The OKR Framework has a reputation for being simple, but not easy. The guidance for Os and KRs is the same - less is better. In the leanest of cases, people will make a strong argument that a single OKR should be sufficient. The more mainstream guidance is that you should set 3 to 5 objectives, each having 2 to 4 key results. The notion of fewer is better with OKRs is intended to drive greater focus. However, one of the primary challenges we help our clients overcome, is that they end up creating too many OKRs. This article will describe 3 main causes for ending up with too many OKRs, and what you can do about it.
Cause #1: Your leaders aren't creating shared OKRs
Getting your OKRs aligned across two or three levels of your organization needs to be a goal. Companies will use specific language to describe the different levels of their OKRs. A very common way to describe levels of OKRs, would be Company > Department > Team. Another way to describe levels is Strategic > Tactical, where strategic OKRs are annual and tactical OKRs are quarterly. Having aligned OKRs across at least two levels of your organization is a good thing. However, how those OKRs are crafted at each level matters considerably.
One approach we see companies take that leads to too many OKRs, is when the leadership team has each leader create their own OKRs and then, perhaps create OKRs with their teams. Let's do the math on why this approach leads to an exponential increase in OKRs. If you have a leadership team of say 10 people and each leader creates 3 to 5 OKRs, that would mean that the first layer of OKRs would create 30 to 50 OKRs. Even if subsequent levels of the organization only created a single OKR, the result would still be way too many OKRs and virtually no improvement to focus.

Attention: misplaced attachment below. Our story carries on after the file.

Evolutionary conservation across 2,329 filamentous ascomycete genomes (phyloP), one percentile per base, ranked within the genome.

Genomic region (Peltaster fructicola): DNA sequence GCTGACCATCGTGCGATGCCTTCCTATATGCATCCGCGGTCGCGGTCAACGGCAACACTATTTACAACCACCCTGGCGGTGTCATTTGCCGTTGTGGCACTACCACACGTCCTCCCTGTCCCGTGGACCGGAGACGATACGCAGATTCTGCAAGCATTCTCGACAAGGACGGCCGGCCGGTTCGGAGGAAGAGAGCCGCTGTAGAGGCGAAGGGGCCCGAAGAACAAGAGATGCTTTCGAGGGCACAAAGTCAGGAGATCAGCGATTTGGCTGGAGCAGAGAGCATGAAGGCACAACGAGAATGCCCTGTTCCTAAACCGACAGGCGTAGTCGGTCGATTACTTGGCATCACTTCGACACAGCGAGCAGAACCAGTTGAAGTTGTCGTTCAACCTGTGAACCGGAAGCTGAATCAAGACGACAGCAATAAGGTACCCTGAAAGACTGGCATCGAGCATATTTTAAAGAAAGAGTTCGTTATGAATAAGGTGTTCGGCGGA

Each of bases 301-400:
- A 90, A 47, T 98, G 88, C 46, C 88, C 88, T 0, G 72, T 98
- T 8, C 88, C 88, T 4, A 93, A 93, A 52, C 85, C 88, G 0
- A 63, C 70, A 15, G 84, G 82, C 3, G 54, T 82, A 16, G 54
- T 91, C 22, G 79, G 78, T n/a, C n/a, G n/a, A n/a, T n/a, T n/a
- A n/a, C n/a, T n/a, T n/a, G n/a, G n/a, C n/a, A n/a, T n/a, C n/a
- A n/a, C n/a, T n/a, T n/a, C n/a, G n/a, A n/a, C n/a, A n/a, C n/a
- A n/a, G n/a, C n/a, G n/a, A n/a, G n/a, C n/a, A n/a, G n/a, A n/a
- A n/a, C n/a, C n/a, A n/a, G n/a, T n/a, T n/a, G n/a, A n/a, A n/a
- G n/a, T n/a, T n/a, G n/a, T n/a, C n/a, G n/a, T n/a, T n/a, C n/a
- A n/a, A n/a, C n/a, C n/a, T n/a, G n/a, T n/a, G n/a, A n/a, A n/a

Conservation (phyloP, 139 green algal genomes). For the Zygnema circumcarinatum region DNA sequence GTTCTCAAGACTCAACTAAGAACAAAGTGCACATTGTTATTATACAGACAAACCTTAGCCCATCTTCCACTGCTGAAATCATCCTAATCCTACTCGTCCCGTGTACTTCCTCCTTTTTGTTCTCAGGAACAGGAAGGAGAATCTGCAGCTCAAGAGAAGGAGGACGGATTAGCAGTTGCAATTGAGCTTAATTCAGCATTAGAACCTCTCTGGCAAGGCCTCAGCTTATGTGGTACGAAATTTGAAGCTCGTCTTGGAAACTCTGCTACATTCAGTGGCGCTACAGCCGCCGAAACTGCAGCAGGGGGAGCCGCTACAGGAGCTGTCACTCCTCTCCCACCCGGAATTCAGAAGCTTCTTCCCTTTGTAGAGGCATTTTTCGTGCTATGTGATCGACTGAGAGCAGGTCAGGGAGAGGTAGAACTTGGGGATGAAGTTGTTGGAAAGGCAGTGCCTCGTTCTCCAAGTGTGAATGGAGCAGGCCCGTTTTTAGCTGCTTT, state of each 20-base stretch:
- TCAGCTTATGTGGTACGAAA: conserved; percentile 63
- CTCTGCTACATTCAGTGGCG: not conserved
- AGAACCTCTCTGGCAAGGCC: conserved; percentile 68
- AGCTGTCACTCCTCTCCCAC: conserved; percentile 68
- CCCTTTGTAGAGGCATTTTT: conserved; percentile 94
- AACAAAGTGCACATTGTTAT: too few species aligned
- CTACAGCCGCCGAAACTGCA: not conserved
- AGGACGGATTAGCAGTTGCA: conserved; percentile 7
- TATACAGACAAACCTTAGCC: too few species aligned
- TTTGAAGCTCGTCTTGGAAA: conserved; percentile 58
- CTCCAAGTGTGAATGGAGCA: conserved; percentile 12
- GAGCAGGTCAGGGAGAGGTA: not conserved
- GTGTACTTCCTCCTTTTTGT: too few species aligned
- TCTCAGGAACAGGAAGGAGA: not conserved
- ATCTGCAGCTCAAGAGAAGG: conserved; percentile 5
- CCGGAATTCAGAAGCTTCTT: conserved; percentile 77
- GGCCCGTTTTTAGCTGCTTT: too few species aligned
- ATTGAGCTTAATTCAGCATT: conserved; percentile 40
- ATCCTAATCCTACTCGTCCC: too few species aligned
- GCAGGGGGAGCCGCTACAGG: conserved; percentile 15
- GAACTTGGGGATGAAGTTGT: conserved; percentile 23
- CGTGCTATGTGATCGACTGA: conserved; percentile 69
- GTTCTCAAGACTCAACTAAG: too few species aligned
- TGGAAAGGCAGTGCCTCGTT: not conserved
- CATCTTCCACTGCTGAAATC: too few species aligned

Why this happens is the result of siloed thinking and binding the alignment strategy too tightly to the organizational hierarchy. The fix for this is to get the leadership team to align on 3 to 5 shared OKRs. This approach will substantially increase the alignment of your leadership team and significantly increase focus in the organization. To further help decouple the OKR alignment strategy from the organization, use the language of Strategic and Tactical OKRs, where strategic OKRs are annual and tactical OKRs are quarterly. Develop a strategy to share OKRs are each level, and you could reduce your OKRs in many cases to less than 12 or 15, and that is across two levels!